Saudi Arabia has made remarkable progress in terms of military strength and strategic defence, particularly in the advancement of its armoured forces. This article provides an in-depth analysis of the primary battle tanks that form the core of Saudi Arabia’s ground forces. From the renowned American-made M1A2S Abrams and M60 Patton to the formidable French AMX-30, we delve into the characteristics, capabilities, and historical significance of these impressive machines. Furthermore, the article sheds light on Saudi Arabia’s strategic acquisitions throughout the years, highlighting the nation’s unwavering dedication to enhancing its defence capabilities.
List of Saudi Arabia’s Tanks
Saudi Arabia has made significant investments in strengthening its armoured forces, particularly through the acquisition of the M1A2S Abrams, a third-generation American main battle tank. Initially, the country purchased 373 M1A2 tanks and later placed an order for an additional 69 M1A2S tanks on January 8, 2013. These tanks were delivered by July 31, 2014. Towards the end of 2021, Saudi Arabia received another batch of 153 American-made M1A2 Abrams Main Battle Tanks (MBTs), which are set to be upgraded to the M1A2S standard. As a result, Saudi Arabia now possesses the third-largest fleet of M1A2 MBTs in the world.
The M1A2S Abrams is one of the heaviest tanks currently in service, weighing approximately 68 short tons. It was designed by Chrysler Defence (now General Dynamics Land Systems) and named after General Creighton Abrams. This tank was specifically developed for modern armoured ground warfare and introduced several innovative technologies to the US armoured forces. These advancements include a multifuel turbine engine, sophisticated Chobham composite Armor, a computer fire control system, separate ammunition storage in a blowout compartment, and NBC protection for the safety of the crew.
The initial models of the M1 were equipped with a 105 mm M68 gun, while later variants feature a license-produced Rheinmetall 120 mm L/44 designated M256. The M1A2 represents the U.S. Army’s technological enhancement of the original M1A1 design and is widely regarded as the most advanced battle tank in the world. It boasts a maximum speed of 42 mph and has a range of 265 miles. The tank is armed with a 120mm XM256 Smooth Bore Cannon, a 7.62 M240 coaxial Machine gun, and a .50 cal M2 Machine gun. With its combination of advanced features and formidable armament, the M1A2S Abrams is a highly capable asset in any ground conflict.
The M60 Patton tank, a second-generation American main battle tank, was standardized as the Tank, Combat, Full Tracked: 105-mm Gun, M60 in March 1959. Although not officially a Patton tank, it was an upgraded version of the M48 Patton tank and was considered part of the Patton family. Equipped with a British-designed 105mm gun, the M60 was capable of destroying any known enemy tank, a significant improvement over the M4 Sherman’s 75mm gun that struggled against the Armor of Nazi German Tigers during WWII. Since its inception in 1959, the M60 Patton tank has been utilized by numerous countries, including Saudi Arabia. It is renowned for its spacious and comfortable interior, as well as its ability to be upgraded, reliability, and durability. With over 15,000 units produced over a long period, the M60 was still in service in the US in 1997 and remains in frontline service with many armies worldwide today, a testament to the soundness of its original design. Currently, the M60 serves as the primary mobile artillery force on Kinmen, Penghu, Taitung, and Hualien islands in the Taiwan Strait, featuring a Raytheon fire control system, AN/WG-2 eye-safe laser rangefinder, and M21 ballistic computer. Its secondary armament includes a 7.62mm machine gun and a Browning M2 ‘Ma Deuce’ 50-caliber machine gun.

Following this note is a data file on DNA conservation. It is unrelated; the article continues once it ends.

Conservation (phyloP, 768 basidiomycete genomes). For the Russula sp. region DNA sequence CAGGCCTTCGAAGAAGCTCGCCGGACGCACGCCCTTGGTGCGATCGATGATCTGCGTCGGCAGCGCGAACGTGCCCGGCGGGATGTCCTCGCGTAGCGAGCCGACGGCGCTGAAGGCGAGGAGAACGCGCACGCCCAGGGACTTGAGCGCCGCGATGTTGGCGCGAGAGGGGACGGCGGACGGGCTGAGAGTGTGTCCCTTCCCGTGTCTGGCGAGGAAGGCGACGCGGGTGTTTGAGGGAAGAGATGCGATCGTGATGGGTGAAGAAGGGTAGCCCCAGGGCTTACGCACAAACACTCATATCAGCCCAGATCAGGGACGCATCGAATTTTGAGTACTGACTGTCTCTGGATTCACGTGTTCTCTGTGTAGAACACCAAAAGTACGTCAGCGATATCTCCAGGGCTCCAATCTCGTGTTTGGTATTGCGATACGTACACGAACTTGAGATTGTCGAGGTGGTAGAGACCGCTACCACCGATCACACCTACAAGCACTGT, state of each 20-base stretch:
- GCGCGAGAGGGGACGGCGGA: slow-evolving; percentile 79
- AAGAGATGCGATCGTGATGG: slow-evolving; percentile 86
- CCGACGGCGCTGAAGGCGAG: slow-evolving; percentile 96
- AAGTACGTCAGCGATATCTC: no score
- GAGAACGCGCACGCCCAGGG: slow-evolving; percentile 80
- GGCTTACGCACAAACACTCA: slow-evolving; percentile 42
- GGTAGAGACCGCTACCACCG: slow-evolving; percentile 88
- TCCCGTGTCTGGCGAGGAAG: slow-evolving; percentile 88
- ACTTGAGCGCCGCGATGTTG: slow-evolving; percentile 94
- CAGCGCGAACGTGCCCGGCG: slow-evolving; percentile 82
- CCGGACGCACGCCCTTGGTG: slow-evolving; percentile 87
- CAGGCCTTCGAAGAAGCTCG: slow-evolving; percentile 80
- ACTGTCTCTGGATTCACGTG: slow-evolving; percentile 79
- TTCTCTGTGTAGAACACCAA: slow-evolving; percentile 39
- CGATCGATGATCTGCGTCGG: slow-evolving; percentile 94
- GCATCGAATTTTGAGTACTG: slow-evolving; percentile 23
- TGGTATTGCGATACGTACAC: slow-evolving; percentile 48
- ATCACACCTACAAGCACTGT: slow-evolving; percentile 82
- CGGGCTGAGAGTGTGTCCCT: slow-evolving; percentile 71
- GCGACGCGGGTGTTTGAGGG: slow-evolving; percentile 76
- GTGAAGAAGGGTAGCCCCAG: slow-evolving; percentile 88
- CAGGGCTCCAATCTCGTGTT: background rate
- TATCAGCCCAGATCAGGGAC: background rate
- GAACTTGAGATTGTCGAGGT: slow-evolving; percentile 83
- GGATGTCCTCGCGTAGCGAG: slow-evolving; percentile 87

The French Army received the AMX-30, a main battle tank developed by Ateliers de construction d’Issy-les-Moulineaux (AMX, later known as GIAT), in August 1966. This tank featured a 12-cylinder engine capable of running on multiple fuels, a mechanical transmission, and torsion suspension. Its tracks were made of metal and had detachable rubber pads, enabling it to overcome water obstacles. Saudi Arabia obtained the AMX-30 tanks through the ‘Palm Tree contract,’ which included various versions and support vehicles. Deliveries of the AMX-30s took place between 1975 and 1989. To facilitate training, a Saudi Arabian armoured school was established in the 1980s, managed by around 2,000 French military advisors and trainers. However, by the early 2000s, the AMX-30 tanks lacked the capabilities to effectively counter the Iraqi T-72 or Israeli Merkava tanks. Consequently, half of the AMX-30 fleet was placed in long-term storage, and they were replaced by M1A2 Abrams and M60A3 tanks, which were ordered and delivered starting in 1989. By 2002, Saudi Arabia possessed a total of 1,055 combat tanks, with the Khamis Mushait region housing all 290 AMX-30 vehicles (including variants), out of which approximately 160 to 170 were operational. As of 2015, these tanks were observed to be deployed by the Saudi Border Guard Corps.